"Exploration and early adoption will be critical in distinguishing the winners in today's highly competitive AI implementation battles. However, the primary differentiator for companies to succeed in this crowded space is not simply generative AI alone. Instead, it's GenAI paired with voice technology," argues Tobias Dengel, President of WillowTree, a TELUS International Company, in a Fast Company article.

Dengel, who authored a book on voice-first experiences titled The Sound of the Future: The Coming Age of Voice Technology, makes a compelling case for how voice technology should be used to usher in the next generation of search, navigation, data analysis, translation services and more. As Dengel states in his Fast Company article, the key is to integrate generative AI algorithms with multimodal voice technology. Generally speaking, "This means combining the most immediate input (voice) and output (screens) with the natural language capabilities of GenAI," says Dengel. For example, because people can speak faster than they can type and read faster than they can comprehend a spoken response, multimodal voice technology enables a customer to effortlessly voice a question to a chatbot and have the response come back to them on their screens.

More than a mere "UX enhancement," Dengel urges that voice-first experiences "will quickly become a requirement in next-generation, AI-enabled software."

Tobias Dengel, president of WillowTree, a TELUS International Company, on the Questions for now episode: "Has the time come to prioritize voice-first experiences?"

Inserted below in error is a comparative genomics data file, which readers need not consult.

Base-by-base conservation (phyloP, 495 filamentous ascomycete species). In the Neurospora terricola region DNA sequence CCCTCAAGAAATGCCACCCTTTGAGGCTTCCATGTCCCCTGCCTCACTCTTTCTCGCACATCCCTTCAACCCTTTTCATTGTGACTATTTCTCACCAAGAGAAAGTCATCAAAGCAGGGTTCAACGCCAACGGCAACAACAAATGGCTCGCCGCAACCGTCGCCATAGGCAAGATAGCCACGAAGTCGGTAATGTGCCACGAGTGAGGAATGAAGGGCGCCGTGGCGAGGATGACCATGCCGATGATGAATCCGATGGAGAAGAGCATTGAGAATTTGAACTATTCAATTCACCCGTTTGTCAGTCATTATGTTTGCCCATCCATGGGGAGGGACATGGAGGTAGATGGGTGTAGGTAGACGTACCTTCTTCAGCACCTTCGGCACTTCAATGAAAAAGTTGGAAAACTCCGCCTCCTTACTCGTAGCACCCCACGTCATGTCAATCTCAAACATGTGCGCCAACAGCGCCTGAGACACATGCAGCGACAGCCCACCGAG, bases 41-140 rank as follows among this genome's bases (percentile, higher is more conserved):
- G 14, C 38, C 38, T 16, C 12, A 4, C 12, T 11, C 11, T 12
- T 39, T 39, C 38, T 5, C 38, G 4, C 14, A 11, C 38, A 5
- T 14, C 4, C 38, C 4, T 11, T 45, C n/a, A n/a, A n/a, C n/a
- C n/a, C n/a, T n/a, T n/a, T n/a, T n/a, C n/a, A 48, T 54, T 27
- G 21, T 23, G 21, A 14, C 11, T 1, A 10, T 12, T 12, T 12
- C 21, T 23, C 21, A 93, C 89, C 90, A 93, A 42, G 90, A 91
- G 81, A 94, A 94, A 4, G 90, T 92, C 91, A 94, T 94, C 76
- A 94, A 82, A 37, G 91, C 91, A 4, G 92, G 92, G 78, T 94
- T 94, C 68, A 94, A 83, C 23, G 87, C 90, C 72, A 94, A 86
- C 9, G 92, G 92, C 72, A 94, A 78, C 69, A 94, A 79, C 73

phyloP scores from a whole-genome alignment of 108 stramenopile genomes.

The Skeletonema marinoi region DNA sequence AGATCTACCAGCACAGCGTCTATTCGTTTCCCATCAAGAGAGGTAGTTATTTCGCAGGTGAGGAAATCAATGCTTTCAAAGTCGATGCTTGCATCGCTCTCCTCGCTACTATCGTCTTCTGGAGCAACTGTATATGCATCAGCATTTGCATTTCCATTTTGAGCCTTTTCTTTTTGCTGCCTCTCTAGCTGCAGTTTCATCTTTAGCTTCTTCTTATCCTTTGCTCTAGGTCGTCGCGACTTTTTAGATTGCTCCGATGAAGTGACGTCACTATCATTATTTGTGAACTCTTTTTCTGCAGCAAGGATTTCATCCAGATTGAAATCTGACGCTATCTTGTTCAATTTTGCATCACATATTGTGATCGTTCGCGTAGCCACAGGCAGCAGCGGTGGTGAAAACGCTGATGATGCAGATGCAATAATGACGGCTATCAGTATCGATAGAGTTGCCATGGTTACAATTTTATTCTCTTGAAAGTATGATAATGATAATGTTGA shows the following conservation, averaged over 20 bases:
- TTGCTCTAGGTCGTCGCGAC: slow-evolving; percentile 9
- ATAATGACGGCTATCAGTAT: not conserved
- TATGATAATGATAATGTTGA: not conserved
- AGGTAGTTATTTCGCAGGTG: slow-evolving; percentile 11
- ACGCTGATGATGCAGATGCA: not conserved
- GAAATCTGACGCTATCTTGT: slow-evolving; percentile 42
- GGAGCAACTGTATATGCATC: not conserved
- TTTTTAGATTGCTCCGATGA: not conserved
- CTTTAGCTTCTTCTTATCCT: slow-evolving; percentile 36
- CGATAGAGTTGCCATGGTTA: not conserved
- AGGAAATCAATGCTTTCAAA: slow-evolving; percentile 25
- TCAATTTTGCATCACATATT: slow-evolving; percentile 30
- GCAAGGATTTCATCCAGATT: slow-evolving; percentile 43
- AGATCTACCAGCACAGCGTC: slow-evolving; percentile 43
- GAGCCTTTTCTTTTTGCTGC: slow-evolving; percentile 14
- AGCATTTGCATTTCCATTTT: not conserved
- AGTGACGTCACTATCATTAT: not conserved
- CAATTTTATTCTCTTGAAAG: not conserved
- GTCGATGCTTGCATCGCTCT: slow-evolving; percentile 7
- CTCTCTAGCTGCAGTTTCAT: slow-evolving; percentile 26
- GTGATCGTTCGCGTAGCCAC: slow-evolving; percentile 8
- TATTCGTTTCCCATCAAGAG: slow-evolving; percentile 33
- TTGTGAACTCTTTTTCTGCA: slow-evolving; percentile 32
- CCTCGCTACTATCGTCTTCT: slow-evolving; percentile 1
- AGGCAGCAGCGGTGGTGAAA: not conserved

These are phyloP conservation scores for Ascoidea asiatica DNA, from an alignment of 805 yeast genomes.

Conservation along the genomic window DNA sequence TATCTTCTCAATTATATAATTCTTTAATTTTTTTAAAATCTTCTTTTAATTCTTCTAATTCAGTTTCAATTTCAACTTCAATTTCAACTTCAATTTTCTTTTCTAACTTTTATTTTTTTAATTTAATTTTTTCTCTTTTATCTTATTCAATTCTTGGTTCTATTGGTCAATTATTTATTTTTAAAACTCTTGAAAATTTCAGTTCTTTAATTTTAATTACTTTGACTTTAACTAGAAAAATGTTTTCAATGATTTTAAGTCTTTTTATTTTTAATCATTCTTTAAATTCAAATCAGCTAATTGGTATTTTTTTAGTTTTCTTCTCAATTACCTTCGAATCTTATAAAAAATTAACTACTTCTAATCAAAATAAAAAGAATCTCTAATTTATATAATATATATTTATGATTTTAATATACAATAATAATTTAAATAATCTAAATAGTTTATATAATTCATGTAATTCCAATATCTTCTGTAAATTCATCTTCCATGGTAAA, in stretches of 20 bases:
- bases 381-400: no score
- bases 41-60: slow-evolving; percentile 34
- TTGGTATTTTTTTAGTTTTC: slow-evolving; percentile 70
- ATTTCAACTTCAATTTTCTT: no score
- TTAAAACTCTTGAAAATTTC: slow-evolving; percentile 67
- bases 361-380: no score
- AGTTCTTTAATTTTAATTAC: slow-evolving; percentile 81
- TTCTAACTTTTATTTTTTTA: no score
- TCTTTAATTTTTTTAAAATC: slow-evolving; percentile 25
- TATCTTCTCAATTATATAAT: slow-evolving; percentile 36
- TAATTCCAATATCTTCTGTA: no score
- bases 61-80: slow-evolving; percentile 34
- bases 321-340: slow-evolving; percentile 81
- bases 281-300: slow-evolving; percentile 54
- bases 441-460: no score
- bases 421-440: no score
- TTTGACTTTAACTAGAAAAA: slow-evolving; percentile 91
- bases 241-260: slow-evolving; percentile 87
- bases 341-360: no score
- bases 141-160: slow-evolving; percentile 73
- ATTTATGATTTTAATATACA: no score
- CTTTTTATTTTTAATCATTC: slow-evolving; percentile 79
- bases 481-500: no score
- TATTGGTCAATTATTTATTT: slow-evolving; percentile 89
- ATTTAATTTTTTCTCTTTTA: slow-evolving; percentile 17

Hone your AI-powered experiences with a human-in-the-loop approach

By now, those familiar with generative AI's potential in CX will also be aware of the associated risks. Hallucinations and model bias may raise questions, but they do not have to go unanswered. To ensure generative AI implementations are performing as they should, brands must implement guardrails and take a human-in-the-loop approach.

Ringman highlights the importance of guardrails within generative models in a recent Forbes article. "These guardrails act as constraints or rules that guide the AI's output generation process, ensuring the content remains within acceptable boundaries. By defining limits on the generated content, such as adhering to known facts or respecting ethical considerations, we can significantly reduce the likelihood of hallucinations and produce more accurate and reliable results." To offer an example, if you're a retailer with a customer-facing chatbot powered by GenAI, you want your bot to be able to handle questions about your products and return policies, not history or political theory. Guardrails can be used to limit the scope of topics that your chatbot will comment on, and the data sources that it learns from.